Personal protection is the reason for high compliance for HHO moment 3, 4, and 5. The use of gloves was taken as a substitute for hand hygiene applications. 72.5% used gloves without hand hygiene applications. Even aseptic procedures like catheterization were done using gloves without hand hygiene applications [Graph 2]. The Royal Free Hospital NHS Trust research observed more than 7,000 patient contacts. Found hand hygiene compliance “disappointingly low” at 47.7 %. Compliance was even lower where gloves were worn: just over 41%.[9]



Several observational studies have demonstrated a reduction in HAI rates related to improved hand hygiene.[10] Koff et al., in a controlled study, observed that the incidence of HCAI 30 days after the surgery reduced from 17.2% to 3.8%, with an increase in the frequency of hand hygiene in the O.T. from 0.15–0.38 to 7.1–8.7 hand hygiene applications per hour.[11] Rosenthal et al. observed an improvement in hand hygiene adherence from 23.1% to 64.5% after educating HCW. The overall nosocomial infection decreased from 47.55% to 27.93% during the same period.[12]


  Conclusion Top


This study illustrates that adherence to hand hygiene is extremely low among OT staff. This is likely to increase HCAIs. An institutional and organizational intervention is needed to raise awareness among health-care workers, ensuring strict adherence to hand hygiene practices. It will promote and facilitate the application of hand hygiene and reduce HCAI.

Our study was limited as the microbial study was not done. Moreover, the number of opportunities observed is less. The present study is only limited to OT; however, to ensure patient's safety and lower incidence of infection, this practice is to be extended to other workplaces in the hospital.

Financial support and sponsorship

Nil.

Conflicts of interest

There are no conflicts of interest.



 
  References Top

1.
World Health Organization. WHO Guidelines on Hand Hygiene in Health Care: First Global Patient Safety Challenge: Clean Care is Safer Care. Geneva, Switzerland: World Health Organization, Patient Safety; 2009.  Back to cited text no. 1
    
2.
Consensus Measurement in Hand Hygiene Project Expert Advisory Panel. Measuring Hand Hygiene Adherence: Overcoming the Challenges. Oakbrook Terrace, IL: The Joint Commission; 2009.  Back to cited text no. 2
    
3.
Grol R, Grimshaw J. From best evidence to best practice: Effective implementation of change in patients' care. Lancet 2003;362:1225-30.  Back to cited text no. 3
    
4.
Larson E. A causal link between handwashing and risk of infection? Examination of the evidence. Infect Control Hosp Epidemiol 1988;9:28-36.  Back to cited text no. 4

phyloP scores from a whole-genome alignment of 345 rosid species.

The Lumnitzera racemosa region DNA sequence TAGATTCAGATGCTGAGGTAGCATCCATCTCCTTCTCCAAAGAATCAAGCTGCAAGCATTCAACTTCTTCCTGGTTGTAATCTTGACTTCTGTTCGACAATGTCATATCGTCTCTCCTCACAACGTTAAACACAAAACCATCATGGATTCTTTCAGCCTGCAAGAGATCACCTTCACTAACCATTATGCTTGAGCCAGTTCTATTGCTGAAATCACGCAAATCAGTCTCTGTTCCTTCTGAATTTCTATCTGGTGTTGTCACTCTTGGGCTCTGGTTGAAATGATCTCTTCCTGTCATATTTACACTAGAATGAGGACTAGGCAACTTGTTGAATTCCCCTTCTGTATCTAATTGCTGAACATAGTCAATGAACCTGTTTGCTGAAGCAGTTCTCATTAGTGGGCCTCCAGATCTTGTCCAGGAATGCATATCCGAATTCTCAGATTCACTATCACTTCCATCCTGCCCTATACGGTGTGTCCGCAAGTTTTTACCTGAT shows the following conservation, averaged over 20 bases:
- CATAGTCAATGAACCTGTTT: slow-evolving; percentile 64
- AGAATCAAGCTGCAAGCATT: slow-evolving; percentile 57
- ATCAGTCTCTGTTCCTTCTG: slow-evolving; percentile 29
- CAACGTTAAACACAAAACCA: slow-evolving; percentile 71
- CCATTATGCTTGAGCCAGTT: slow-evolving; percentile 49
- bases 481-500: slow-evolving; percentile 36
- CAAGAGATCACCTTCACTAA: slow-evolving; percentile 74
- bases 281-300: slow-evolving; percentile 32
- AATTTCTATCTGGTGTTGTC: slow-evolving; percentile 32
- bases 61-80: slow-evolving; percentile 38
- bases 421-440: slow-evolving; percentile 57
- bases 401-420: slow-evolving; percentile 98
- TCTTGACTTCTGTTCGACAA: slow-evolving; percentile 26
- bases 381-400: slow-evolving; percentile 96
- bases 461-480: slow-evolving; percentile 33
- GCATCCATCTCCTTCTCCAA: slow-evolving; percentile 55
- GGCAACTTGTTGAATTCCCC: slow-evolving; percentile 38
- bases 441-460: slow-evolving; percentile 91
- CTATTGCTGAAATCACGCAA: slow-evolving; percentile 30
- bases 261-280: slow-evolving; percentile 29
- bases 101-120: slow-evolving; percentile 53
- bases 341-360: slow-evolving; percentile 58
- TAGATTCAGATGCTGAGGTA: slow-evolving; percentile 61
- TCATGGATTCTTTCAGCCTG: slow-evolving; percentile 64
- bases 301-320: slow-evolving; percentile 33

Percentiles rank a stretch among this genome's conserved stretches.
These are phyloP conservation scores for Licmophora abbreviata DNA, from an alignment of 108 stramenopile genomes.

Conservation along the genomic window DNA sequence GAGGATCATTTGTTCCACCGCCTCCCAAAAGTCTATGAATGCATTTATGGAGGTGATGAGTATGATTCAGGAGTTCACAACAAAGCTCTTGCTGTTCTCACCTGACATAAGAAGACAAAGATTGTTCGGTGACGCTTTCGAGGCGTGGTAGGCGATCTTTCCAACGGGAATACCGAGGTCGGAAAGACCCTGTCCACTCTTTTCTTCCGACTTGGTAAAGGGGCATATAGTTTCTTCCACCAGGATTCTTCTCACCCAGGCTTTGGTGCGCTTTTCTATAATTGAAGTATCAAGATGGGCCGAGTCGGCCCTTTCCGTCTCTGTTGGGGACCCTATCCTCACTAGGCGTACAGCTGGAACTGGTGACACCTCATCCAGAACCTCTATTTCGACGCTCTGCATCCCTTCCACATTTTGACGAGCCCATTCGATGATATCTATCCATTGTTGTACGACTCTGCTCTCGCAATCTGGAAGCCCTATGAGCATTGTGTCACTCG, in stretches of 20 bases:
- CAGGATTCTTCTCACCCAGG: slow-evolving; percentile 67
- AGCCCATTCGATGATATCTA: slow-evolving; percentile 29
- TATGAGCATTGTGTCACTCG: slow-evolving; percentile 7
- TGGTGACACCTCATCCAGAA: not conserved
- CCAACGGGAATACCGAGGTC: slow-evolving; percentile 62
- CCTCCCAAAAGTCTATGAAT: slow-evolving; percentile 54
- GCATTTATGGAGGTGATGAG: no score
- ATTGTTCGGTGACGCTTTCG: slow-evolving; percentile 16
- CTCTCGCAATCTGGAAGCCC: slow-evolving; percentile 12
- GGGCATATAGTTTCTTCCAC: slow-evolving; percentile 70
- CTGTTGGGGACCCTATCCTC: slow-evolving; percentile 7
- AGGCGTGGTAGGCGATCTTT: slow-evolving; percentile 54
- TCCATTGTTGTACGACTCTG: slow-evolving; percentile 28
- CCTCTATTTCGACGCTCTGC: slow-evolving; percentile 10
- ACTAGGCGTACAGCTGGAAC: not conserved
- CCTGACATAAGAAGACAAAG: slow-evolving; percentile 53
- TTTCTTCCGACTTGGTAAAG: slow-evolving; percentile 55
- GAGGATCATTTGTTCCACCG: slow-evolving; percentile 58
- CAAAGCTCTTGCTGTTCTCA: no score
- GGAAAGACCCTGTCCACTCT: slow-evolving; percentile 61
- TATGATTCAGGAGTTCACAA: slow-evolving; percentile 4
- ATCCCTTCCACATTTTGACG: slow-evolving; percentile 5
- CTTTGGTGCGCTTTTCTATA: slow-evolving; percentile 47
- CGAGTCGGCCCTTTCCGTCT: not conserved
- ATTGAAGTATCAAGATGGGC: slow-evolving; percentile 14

5.
WHO Calls for Better Hand Hygiene and Other Infection Control Practices. Departmental News. Geneva, Switzerland: WHO; 2021.  Back to cited text no. 5
    
6.
WHO. Infection Prevention and Control during Health Care When Novel Coronavirus (nCoV) Infection Is Suspected. Interim Guidance. Geneva, Switzerland: WHO; 2020.  Back to cited text no. 6
    
7.
Megeus V, Nilsson K, Karlsson J, Eriksson BI, Andersson AE. Hand hygiene and aseptic techniques during routine anesthetic care-Observations in the operating room. Antimicrob Resist Infect Control 2015;4:5.  Back to cited text no. 7
    
8.
Krediet AC, Kalkman CJ, Bonten MJ, Gigengack AC, Barach P. Hand-hygiene practices in the operating theatre: An observational study. Br J Anaesth 2011;107:553-8.  Back to cited text no. 8
    
9.
Fuller C, Savage J, Besser S, Hayward A, Cookson B, Cooper B, et al. “The dirty hand in the latex glove”: A study of hand hygiene compliance when gloves are worn. Infect Control Hosp Epidemiol 2011;32:1194-9.  Back to cited text no. 9
    
10.
Laher AE, Van Rooyen LR, Jawa A, Enyuma CO, Swartzberg KM. Compliance with hygiene practices among healthcare workers at an academic hospital emergency department. Afr J Emerg Med 2021;11:352-5.  Back to cited text no. 10
    
11.
Koff MD, Loftus RW, Burchman CC, Schwartzman JD, Read ME, Henry ES, et al. Reduction in intraoperative bacterial contamination of peripheral intravenous tubing through the use of a novel device. Anesthesiology 2009;110:978-85.  Back to cited text no. 11
    
12.
Rosenthal VD, Guzman S, Safdar N. Reduction in nosocomial infection with improved hand hygiene in intensive care units of a tertiary care hospital in Argentina. Am J Infect Control 2005;33:392-7.  Back to cited text no. 12
    



 
 
    Tables

  [Table 1], [Table 2]